"The Trouble with "Sorry""

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The document seemed mild enough in an era of reconciliation. It called on South Africa's whites to sign a public apology for the sins of apartheid and to pledge themselves to redressing the racial wrongs of the past. But the fierce argument fired by an unusual Christmas goodwill declaration of commitment showed that even in the country that created and conquered apartheid, the nerve ends of race relations are still exposed.

At the heart of the controversy are two former anti-apartheid activists. One is Carl Niehaus, a former African National Congress supporter who as a student was imprisoned for treason. An Afrikaner, he went on to become an A.N.C. Member of Parliament and eventually South Africa's ambassador to the Netherlands. The other is Mary Burton, who headed an obstreperous anti-apartheid group of white women known as the Black Sash and later served as an assessor on the post-apartheid Truth and Reconciliation Commission. Backed by an impressive list of eminent signatories, the two last year organized what they call the Home for All campaign. They chose to launch it, appropriately, on Dec. 16. Once known as Day of the Vow, in recognition of the victory by voortrekker (pioneer) Afrikaners over the Zulus at the 1838 Battle of Blood River, it is now South Africa's official Day of Reconciliation.

But the vow the country's whites were urged to sign as part of the Home for All initiative provoked vastly differing reactions even from staunch supporters of racial reconciliation. The declaration acknowledges that all whites benefited from the discrimination against blacks in the apartheid system. "The damage caused by apartheid has not been overcome," it says. "Our failure to accept responsibility for apartheid has inhibited reconciliation and transformation. We deeply regret all of this." The statement has been endorsed by some 500 well-known whites, among them academics, business leaders and national sports figures, including members of Springbok, South Africa's national rugby team. But a number of high-profile names are missing.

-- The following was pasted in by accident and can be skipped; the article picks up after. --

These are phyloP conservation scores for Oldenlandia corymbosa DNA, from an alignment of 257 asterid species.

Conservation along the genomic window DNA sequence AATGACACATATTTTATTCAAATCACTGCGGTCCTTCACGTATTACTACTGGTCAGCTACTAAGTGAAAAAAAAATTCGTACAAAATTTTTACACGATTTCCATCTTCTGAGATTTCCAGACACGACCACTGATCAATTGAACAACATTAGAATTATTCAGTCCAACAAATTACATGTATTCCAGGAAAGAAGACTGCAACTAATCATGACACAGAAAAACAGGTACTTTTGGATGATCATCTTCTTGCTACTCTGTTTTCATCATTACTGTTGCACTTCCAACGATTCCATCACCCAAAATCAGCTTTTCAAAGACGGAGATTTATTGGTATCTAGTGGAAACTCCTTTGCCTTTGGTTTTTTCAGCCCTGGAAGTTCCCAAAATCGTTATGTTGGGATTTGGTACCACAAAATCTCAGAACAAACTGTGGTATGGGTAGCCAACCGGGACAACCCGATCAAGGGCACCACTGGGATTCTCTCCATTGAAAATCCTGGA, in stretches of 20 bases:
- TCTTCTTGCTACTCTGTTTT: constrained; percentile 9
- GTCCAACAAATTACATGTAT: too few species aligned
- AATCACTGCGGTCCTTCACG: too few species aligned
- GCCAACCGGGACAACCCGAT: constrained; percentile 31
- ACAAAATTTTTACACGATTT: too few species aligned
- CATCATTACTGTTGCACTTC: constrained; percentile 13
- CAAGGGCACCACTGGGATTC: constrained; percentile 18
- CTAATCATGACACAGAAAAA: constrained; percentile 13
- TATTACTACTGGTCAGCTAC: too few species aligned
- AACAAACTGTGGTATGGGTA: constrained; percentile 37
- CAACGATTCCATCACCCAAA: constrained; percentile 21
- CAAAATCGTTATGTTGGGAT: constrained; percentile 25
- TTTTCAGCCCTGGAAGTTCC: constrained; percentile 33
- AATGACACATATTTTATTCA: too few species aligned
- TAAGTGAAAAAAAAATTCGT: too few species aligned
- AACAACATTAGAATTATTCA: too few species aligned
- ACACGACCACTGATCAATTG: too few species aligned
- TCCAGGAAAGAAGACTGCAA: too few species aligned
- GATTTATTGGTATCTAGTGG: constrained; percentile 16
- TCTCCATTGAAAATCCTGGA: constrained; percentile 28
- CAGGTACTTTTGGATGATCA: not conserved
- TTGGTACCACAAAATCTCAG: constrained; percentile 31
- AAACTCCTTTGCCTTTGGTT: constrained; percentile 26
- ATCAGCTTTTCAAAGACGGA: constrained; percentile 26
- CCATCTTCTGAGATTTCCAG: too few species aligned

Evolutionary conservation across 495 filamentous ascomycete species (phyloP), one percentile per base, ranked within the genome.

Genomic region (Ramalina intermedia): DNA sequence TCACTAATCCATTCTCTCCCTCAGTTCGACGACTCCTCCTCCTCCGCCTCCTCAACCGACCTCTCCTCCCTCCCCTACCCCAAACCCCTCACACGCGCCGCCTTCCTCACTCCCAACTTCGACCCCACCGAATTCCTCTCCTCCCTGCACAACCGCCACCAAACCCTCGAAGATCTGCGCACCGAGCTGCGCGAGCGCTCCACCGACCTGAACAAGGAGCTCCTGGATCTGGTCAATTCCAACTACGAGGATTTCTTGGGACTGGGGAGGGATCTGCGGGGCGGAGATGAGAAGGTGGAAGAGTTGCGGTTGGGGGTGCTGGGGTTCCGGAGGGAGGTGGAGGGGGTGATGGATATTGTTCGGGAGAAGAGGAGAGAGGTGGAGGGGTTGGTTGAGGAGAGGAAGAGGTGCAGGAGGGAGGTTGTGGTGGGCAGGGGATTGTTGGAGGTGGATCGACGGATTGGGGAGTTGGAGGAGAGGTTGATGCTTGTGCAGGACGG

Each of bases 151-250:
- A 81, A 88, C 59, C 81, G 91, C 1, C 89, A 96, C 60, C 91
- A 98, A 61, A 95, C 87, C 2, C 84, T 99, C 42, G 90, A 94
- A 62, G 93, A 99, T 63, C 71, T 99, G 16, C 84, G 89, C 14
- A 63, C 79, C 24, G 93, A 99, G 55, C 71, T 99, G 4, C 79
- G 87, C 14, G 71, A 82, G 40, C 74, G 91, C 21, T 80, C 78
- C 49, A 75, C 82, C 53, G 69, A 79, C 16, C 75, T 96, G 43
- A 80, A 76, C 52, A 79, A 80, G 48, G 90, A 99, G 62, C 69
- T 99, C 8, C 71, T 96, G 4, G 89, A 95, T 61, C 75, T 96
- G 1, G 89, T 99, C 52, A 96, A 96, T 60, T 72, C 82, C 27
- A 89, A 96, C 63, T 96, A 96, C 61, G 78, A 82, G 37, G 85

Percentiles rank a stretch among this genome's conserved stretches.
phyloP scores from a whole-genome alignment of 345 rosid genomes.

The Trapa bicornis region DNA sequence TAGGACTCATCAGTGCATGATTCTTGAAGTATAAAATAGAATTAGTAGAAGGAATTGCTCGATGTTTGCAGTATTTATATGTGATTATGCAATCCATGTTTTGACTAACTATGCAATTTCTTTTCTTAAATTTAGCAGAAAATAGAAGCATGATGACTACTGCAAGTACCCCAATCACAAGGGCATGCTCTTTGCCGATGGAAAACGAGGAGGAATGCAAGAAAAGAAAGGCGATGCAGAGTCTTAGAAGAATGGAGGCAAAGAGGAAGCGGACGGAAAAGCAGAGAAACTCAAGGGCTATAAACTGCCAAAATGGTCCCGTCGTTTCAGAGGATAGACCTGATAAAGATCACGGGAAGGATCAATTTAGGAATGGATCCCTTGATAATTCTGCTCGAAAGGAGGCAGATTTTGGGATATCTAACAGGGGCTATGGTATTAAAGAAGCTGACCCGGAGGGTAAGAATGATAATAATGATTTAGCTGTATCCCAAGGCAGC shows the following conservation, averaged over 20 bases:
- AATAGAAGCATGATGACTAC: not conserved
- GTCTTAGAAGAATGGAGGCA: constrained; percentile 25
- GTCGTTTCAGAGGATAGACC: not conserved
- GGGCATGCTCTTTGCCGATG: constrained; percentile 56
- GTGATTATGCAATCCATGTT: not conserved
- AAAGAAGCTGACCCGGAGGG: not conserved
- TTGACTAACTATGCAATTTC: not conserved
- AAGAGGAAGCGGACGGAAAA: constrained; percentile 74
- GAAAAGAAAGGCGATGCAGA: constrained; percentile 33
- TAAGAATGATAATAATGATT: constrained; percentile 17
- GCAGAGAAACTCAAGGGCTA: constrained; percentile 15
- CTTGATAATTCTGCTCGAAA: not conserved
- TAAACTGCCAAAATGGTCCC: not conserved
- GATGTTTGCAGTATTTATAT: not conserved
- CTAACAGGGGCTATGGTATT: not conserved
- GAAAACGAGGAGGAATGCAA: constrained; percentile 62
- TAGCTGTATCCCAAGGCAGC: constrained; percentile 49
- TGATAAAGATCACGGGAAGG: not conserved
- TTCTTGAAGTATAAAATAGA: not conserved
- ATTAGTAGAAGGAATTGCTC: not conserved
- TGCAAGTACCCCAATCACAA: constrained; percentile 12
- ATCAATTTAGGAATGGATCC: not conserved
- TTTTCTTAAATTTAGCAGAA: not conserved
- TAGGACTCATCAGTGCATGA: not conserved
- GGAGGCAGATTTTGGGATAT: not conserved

To many white liberals who carried on the moral and political fight against apartheid, the hallmark of their efforts is not having to say they are sorry. Tony Leon, head of the mostly white Democratic Alliance the official opposition to the A.N.C. in Parliament slammed what he described as "the politics of apology." Saying it was strange "and faintly absurd" that the declaration had been signed by mainly A.N.C.-supporting whites, Leon asked, "When are the apologies going to end?" There was, he said, also a case for the A.N.C. to apologize for some of its past activities. One of South Africa's most respected liberals, veteran politician Helen Suzman, also declined to sign the declaration. "I've nothing to be apologetic about," she said. "I didn't initiate the system of apartheid I fought against. I don't need to join in a consolidated beating of the breast." Afrikaner artist and poet Breyten Breytenbach, who like Niehaus was jailed for his A.N.C. links, replied to the campaigners by e-mail from New York that, after carefully reading the document, he "went to the bathroom for a quiet, sad puke. Must be something I ate."

Though many white South Africans decry what some have described as yet another exercise in hand wringing about the evils of the apartheid past, organizers of the Home for All campaign are not dismayed by the diverse reaction. Niehaus admits he has had to face some anger and even abuse, but he believes the manifesto's message is getting home. "People can take it or leave it," he says. "But whether they are positive or negative about it, they feel deeply touched and challenged." Niehaus recalls that even when he was imprisoned as a student activist, he was aware that as a white he was getting better treatment than the black prisoners. As he writes in the Home for All campaign's Christmas message: "To be able to face the reality that whites, regardless of whether we supported the apartheid system or not, benefited from that systematic, all-embracing racial discrimination, can be the beginning of a more mature process of taking joint responsibility for the future of our country."

Niehaus is also looking for more than signatures declaring commitment. The campaign aims to set up a Development and Reconciliation Fund to allow white South Africans to acknowledge their debt to blacks materially. Some business figures and wealthy individuals have already pledged substantial sums to the fund. Others have promised to put their expertise and resources into black training and development projects. Yet with the post-apartheid era not yet a decade old, some wounds remain to be healed. If the Home for All controversy proved anything, it is that racial understanding remains elusive in South Africa.